By Terje Solsvik and Gwladys Fouche
OSLO (Reuters) - Norway's finance minister on Friday met with the central bank governor to try to defuse a crisis over the appointment of a wealthy businessman to run the country's $1.1 trillion (834 billion pounds) sovereign wealth fund, the world's largest.
Norges Bank said in March that Nicolai Tangen would become CEO of Norway's rainy-day assets from Sept. 1 while maintaining his own 43% stake in a hedge fund, triggering a backlash from a public watchdog and from parliament.
Tangen's ownership in London-based AKO Capital posed a potential conflict of interest even though the hedge fund stake would be placed in a blind trust, parliament's finance committee said.
Tangen has ruled out divesting his stake in AKO, which he founded.
The minority government takes its instructions from parliament as Norway is a parliamentary democracy. The central bank, which runs the wealth fund, is independent of the government.
"This is a serious case that affects the trust and reputation of the fund," Finance Minister Jan Tore Sanner told reporters after the meeting, alongside Governor Oeystein Olsen.
"It was important for me to clarify parliament's expectations, my expectations and the way forward," said Sanner.
The central bank's board will meet on Monday to discuss the situation with Tangen, Olsen told the same news conference.
"Tangen is still very motivated to do this job and this (the ongoing situation) has strengthened his motivation," Olsen said. Asked whether he, Olsen, had considered resigning, the governor said he had not.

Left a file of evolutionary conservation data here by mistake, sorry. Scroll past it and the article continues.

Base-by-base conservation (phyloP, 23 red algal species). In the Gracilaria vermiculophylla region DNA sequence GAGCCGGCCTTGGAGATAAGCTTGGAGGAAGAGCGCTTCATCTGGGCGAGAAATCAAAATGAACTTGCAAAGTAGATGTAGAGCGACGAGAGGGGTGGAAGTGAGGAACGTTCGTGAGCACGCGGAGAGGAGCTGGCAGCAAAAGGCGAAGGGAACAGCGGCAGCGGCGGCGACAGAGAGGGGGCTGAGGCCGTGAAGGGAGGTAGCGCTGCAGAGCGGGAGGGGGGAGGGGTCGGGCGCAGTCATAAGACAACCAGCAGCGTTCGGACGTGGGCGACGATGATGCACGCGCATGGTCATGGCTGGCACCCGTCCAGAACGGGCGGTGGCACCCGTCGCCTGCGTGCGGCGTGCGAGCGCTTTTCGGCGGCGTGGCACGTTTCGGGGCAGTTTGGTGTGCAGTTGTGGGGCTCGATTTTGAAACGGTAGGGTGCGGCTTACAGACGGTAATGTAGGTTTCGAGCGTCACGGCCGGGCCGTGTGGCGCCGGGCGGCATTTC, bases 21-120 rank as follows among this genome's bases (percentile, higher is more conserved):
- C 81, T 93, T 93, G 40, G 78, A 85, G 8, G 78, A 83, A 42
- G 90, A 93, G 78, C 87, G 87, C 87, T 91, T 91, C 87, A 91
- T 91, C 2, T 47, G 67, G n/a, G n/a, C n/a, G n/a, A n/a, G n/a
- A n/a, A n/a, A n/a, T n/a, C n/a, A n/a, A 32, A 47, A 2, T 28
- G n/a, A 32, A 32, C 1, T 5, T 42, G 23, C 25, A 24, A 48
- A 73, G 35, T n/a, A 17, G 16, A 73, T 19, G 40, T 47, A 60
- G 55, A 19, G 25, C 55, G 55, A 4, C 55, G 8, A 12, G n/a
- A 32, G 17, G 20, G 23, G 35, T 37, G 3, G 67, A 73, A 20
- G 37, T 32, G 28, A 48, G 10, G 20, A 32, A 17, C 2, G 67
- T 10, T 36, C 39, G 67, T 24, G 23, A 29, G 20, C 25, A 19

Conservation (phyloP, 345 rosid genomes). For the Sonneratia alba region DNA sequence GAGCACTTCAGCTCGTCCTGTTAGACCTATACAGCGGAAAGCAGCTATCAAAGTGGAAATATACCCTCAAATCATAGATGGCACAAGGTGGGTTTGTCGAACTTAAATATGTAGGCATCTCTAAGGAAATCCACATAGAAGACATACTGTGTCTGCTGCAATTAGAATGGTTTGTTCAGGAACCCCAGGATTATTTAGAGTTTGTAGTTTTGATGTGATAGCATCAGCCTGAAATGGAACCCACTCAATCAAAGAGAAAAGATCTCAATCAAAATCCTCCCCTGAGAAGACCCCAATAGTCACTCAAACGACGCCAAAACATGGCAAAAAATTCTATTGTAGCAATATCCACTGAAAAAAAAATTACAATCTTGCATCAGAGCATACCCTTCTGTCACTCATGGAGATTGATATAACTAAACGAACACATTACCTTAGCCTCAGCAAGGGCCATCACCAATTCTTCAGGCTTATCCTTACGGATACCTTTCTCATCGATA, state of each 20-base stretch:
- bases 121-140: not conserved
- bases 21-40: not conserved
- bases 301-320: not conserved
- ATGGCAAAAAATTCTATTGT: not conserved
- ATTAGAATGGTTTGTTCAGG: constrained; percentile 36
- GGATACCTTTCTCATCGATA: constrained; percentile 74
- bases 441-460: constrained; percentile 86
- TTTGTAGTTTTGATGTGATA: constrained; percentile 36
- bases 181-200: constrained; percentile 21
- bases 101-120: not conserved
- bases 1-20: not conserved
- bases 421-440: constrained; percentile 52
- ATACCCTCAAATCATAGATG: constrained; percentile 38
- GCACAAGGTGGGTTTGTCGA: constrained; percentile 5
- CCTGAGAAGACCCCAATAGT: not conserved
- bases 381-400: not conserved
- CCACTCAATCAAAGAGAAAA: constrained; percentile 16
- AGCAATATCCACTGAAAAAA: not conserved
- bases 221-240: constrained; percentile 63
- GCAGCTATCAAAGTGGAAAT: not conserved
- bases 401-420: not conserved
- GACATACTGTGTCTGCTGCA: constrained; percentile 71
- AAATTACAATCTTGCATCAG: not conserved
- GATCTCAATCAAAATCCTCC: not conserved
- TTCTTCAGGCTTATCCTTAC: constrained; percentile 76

Tangen declined to comment when contacted by Reuters.
The unprecedented deadlock between the central bank's executive board and its watchdog, known as the supervisory council, must be broken by the government, a finance committee in parliament said in a unanimous opinion earlier on Friday.
The committee said Tangen cannot have holdings or interests that could create or appear to create conflicts of interest with the oil fund and "weaken the fund's reputation and trust".
Secondly, Tangen cannot have holdings or interests that weaken, or can weaken, the "oil fund's work on tax and transparency".
Finally, "these conditions must be in place before he (the new CEO) takes up his job," Hadia Tajik, a lawmaker from the opposition Labour party and a member of the finance committee, told reporters.
Finance Minister Sanner said he saw "room for manoeuvre" in the position taken by the finance committee, without saying what form a resolution could take.
(Editing by Hugh Lawson and Barbara lewis)